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This monograph is the latest to be produced by the American Association of Neurological Surgeons as part of itsNeurosurgical Topics series. It begins by tracing the history of calvarial reconstruction from ancient times. There follows a discussion of the different autologous donor sites and synthetic materials currently available for repair of calvarial and facial defects. The merits, disadvantages, and contraindications of each are considered. Dural substitutes are then dealt with in similar fashion. Specific problems, such as scalp reconstruction, the management of comminuted frontal sinus fractures, and reconstruction of the anterior skull base are the subject of separate chapters. The final part of the book is devoted to craniosynostosis. A review of current knowledge on pathogenesis is followed by a good account of some of the more common techniques used to treat single suture synostosis. Understandably, in a book of this type there is space only for an overview of the treatment and complications of multisuture involvement, but the chapter provides well chosen references for further reading.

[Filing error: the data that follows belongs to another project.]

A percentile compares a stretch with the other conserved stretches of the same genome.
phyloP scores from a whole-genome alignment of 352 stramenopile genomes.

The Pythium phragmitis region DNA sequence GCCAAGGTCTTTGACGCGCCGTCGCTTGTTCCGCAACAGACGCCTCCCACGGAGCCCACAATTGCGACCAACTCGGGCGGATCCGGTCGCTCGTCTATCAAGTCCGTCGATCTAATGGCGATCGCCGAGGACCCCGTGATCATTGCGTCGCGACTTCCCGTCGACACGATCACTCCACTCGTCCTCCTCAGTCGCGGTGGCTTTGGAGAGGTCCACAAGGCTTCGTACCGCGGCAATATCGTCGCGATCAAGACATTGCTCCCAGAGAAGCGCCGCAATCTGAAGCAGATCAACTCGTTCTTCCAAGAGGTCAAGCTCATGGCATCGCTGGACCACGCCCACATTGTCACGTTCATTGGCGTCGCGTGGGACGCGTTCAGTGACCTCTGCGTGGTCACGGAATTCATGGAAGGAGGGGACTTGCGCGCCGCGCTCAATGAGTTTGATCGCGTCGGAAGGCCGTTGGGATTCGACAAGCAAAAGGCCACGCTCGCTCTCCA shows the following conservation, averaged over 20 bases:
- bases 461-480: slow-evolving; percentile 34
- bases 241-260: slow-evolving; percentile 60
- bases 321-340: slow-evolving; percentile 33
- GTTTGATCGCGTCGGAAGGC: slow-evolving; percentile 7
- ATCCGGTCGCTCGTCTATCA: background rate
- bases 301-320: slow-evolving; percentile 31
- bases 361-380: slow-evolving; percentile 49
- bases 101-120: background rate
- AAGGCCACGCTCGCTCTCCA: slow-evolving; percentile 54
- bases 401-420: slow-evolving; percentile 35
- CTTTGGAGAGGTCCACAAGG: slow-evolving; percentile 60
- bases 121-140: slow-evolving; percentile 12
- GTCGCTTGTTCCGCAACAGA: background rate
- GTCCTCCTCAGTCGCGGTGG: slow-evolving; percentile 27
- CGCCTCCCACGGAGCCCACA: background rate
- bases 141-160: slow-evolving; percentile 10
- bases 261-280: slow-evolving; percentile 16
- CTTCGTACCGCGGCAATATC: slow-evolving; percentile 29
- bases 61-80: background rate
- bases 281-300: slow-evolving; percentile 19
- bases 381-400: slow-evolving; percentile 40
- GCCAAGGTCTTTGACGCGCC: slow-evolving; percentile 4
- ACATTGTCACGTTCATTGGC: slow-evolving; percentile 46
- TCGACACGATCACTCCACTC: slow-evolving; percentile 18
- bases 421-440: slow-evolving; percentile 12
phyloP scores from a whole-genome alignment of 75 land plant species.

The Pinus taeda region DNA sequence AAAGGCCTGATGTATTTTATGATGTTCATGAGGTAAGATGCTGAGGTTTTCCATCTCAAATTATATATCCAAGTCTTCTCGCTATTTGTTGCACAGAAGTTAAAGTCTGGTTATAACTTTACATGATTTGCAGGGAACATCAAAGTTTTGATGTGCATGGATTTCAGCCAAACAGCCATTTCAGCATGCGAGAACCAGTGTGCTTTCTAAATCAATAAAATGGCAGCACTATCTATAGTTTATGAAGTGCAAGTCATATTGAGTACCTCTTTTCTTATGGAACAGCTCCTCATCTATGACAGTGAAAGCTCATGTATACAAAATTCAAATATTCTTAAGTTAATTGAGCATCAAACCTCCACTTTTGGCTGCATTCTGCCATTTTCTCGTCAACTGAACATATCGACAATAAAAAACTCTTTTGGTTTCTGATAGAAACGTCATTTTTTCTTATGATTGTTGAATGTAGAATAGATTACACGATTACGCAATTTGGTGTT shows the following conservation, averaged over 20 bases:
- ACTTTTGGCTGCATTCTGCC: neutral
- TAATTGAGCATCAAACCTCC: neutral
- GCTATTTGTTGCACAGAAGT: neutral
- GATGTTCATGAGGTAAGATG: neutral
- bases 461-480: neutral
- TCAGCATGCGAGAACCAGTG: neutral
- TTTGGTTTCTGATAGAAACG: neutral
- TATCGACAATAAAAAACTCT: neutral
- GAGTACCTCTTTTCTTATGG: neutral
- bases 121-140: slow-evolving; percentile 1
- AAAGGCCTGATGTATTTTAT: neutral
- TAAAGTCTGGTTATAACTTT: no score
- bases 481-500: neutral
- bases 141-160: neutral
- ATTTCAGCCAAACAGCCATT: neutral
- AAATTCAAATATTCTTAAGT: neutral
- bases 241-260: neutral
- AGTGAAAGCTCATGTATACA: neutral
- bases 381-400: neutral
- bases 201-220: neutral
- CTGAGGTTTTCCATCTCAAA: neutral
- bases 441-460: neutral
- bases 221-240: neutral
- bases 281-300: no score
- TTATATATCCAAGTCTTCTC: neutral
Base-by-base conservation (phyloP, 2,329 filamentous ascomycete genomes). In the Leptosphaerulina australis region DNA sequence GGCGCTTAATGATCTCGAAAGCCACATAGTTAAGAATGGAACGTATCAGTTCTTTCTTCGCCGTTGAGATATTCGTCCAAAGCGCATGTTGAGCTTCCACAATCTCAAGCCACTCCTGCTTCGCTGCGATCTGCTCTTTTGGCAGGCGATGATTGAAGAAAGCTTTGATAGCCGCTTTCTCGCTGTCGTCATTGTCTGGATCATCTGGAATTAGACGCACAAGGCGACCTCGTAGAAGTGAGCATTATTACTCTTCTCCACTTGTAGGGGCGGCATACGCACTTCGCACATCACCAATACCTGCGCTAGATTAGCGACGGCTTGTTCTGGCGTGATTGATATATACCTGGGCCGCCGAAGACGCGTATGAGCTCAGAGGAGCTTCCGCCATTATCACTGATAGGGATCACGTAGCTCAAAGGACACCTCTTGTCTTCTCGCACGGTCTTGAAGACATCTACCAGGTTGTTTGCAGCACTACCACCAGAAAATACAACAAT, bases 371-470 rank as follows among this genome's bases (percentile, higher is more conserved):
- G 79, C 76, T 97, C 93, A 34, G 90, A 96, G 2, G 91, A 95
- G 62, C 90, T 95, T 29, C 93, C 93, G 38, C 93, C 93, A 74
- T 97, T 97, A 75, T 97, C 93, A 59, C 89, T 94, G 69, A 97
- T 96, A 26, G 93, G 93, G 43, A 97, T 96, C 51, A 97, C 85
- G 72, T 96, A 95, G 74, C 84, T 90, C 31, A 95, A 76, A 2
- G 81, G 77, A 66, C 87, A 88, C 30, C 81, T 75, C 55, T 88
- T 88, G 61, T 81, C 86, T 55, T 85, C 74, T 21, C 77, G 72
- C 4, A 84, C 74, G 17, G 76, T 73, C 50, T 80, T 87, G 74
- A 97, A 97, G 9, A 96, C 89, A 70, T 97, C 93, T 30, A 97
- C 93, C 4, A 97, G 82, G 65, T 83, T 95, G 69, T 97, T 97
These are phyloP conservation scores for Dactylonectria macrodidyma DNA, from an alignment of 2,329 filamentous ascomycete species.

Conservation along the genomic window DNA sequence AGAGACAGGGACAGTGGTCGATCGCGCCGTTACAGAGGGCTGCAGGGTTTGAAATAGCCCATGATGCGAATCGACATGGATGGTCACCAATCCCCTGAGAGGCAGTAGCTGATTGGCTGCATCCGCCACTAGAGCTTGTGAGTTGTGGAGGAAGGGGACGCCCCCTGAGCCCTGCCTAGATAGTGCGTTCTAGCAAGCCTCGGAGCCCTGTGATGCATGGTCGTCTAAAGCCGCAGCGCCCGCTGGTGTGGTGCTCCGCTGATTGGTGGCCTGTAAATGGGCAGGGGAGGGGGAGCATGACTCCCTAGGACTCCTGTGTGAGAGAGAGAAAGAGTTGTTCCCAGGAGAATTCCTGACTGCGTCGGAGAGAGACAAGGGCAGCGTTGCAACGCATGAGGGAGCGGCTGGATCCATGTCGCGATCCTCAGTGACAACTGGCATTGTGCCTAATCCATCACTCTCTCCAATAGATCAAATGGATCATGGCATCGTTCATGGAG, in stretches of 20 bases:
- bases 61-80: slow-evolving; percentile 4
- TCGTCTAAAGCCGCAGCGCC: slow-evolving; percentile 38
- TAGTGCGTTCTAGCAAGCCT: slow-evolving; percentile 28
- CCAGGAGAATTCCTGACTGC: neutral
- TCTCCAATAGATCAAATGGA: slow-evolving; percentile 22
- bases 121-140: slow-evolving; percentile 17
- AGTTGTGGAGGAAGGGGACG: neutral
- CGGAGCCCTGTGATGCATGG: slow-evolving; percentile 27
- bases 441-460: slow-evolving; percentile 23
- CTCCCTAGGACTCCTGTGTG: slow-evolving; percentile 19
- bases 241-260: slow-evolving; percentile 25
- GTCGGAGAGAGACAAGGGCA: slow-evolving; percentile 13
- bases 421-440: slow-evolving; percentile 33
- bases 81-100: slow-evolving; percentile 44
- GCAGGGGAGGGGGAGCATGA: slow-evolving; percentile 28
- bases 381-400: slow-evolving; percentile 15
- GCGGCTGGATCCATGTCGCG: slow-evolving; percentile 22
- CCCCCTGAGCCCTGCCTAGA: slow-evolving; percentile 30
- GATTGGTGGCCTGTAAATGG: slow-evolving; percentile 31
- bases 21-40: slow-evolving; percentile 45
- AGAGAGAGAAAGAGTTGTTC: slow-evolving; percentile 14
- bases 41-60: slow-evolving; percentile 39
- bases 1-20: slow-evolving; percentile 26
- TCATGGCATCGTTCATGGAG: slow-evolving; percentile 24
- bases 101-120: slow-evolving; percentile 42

The reconstruction of traumatic and postsurgical calvarial defects occupies the bulk of this volume, and is dealt with very effectively. Operative techniques and the relative merits of various materials are covered in a clear and consise manner. By contrast, the section on aural substitutes is a little disappointing because it does not provide the reader with reasoned argument on how to select the most appropriate graft from the sometimes bewildering variety of autologous, synthetic, and xenograft materials which are available when vascularised pericranial tissue is not an option.
Craniosynostosis is a topic which is covered very well in standard paediatric neurosurgical texts and it is not worth buying this book for that section alone. However, the account of techniques for repair of calvarial defects is excellent and merits the inclusion of this text in a departmental library.